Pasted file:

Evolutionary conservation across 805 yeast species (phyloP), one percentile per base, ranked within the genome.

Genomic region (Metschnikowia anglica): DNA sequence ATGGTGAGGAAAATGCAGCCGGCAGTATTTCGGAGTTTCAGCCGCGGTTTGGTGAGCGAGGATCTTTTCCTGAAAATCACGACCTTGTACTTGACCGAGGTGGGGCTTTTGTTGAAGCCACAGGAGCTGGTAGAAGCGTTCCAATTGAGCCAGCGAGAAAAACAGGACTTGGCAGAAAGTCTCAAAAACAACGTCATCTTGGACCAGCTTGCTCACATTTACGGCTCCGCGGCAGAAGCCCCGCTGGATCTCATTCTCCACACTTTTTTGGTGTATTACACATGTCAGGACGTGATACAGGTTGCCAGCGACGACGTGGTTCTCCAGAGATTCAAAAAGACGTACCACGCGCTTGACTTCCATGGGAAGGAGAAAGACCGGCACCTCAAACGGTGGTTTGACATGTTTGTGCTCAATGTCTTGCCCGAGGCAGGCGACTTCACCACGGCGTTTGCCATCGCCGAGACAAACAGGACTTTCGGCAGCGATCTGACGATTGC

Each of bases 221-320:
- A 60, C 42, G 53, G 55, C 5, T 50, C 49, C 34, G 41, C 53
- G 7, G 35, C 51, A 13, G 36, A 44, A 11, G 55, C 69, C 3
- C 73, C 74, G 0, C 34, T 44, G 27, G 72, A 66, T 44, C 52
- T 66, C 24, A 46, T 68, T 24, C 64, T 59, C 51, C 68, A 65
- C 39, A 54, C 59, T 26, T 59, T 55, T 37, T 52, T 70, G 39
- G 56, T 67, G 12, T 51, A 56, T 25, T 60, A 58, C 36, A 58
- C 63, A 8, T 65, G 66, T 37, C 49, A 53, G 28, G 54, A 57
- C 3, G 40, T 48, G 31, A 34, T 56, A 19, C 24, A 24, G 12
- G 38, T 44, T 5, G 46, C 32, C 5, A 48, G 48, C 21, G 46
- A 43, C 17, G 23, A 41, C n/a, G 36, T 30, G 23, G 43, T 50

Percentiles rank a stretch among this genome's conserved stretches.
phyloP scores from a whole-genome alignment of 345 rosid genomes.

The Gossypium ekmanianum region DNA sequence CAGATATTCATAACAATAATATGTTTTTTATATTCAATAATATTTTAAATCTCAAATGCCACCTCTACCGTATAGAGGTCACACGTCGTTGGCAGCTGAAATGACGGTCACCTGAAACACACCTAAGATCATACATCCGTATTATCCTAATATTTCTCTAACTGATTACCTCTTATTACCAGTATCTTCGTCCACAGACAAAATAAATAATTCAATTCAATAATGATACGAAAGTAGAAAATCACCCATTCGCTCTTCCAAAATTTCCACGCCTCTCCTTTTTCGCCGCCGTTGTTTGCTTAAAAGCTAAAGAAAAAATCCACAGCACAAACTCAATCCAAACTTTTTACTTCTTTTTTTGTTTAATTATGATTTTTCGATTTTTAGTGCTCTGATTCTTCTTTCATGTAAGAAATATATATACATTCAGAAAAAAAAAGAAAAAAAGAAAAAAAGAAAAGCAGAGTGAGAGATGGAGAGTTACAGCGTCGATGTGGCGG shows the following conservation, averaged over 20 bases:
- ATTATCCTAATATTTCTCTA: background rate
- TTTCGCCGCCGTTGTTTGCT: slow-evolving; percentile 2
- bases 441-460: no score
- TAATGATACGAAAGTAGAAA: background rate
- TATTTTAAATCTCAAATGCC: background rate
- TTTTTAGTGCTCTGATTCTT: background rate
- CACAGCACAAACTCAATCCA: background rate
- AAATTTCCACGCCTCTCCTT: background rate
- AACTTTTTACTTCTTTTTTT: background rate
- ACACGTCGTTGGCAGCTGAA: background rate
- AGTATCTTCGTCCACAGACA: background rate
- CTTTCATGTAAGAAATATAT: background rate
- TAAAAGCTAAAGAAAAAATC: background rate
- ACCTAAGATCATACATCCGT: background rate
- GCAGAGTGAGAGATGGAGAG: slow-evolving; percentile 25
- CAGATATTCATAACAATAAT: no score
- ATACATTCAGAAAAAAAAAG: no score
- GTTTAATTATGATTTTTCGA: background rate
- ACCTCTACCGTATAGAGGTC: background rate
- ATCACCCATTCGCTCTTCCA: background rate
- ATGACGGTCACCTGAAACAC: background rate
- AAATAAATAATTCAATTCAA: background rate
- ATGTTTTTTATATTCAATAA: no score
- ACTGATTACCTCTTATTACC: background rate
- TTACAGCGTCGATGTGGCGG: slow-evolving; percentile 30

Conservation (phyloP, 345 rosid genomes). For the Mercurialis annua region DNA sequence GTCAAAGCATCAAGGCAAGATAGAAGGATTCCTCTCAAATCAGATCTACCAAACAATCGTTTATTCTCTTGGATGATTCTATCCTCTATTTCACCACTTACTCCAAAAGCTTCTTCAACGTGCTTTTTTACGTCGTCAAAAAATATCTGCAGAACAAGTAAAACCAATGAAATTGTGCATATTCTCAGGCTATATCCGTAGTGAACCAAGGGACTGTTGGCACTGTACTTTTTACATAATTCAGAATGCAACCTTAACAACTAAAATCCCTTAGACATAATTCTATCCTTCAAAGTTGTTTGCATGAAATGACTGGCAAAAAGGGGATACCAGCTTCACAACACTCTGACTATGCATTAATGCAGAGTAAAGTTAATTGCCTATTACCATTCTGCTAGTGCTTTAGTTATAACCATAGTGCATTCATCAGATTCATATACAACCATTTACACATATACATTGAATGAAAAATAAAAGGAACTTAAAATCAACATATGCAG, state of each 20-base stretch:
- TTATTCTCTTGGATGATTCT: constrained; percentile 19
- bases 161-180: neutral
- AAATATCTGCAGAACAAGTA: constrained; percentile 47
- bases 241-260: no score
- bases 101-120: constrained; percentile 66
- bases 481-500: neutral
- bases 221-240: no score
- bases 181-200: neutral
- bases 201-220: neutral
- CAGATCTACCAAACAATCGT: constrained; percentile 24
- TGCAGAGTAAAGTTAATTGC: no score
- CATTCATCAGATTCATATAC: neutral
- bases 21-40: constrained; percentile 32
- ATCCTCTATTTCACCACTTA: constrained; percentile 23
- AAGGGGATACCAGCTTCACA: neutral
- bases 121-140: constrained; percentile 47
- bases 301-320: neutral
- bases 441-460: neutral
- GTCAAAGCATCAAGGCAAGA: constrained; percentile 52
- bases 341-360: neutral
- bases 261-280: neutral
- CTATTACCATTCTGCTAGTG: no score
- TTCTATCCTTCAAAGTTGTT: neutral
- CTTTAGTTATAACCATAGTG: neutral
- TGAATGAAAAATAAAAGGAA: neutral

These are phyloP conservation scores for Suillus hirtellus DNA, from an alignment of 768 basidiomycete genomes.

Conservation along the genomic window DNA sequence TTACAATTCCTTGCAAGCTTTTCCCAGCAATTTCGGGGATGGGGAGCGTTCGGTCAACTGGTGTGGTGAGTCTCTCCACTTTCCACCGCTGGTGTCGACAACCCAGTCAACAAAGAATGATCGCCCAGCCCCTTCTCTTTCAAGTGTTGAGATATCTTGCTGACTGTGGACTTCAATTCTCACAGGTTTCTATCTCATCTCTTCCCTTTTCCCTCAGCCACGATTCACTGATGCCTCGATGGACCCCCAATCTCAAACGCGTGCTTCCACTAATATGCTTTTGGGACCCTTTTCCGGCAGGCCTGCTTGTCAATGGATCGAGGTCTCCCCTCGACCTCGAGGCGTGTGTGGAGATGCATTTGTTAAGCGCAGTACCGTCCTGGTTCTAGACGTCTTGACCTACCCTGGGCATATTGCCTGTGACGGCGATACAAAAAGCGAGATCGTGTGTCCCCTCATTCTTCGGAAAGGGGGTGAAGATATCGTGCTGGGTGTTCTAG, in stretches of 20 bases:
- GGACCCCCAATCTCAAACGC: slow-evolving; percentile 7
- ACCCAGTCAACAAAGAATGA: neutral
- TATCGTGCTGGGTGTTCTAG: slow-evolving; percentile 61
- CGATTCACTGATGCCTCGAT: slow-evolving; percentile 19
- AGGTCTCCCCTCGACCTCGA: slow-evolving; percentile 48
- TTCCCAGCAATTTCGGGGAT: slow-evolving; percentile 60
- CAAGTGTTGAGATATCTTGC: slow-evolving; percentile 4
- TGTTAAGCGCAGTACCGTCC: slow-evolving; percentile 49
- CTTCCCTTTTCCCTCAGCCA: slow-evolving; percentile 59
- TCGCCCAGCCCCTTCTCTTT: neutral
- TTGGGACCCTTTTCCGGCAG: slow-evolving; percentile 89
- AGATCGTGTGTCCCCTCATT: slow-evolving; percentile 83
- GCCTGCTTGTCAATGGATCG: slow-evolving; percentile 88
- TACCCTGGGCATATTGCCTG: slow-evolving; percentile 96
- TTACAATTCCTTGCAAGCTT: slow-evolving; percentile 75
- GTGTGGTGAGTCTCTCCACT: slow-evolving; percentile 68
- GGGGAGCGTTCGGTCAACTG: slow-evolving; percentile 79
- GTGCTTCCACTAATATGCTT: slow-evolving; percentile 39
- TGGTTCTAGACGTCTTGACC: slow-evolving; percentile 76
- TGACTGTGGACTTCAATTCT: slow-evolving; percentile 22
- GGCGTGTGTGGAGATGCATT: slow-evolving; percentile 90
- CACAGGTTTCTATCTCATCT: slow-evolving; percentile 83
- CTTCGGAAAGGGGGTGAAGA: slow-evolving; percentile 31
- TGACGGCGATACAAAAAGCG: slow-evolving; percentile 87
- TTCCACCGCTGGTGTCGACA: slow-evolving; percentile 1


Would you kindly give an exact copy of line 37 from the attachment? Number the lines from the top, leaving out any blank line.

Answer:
- ATGACGGTCACCTGAAACAC: background rate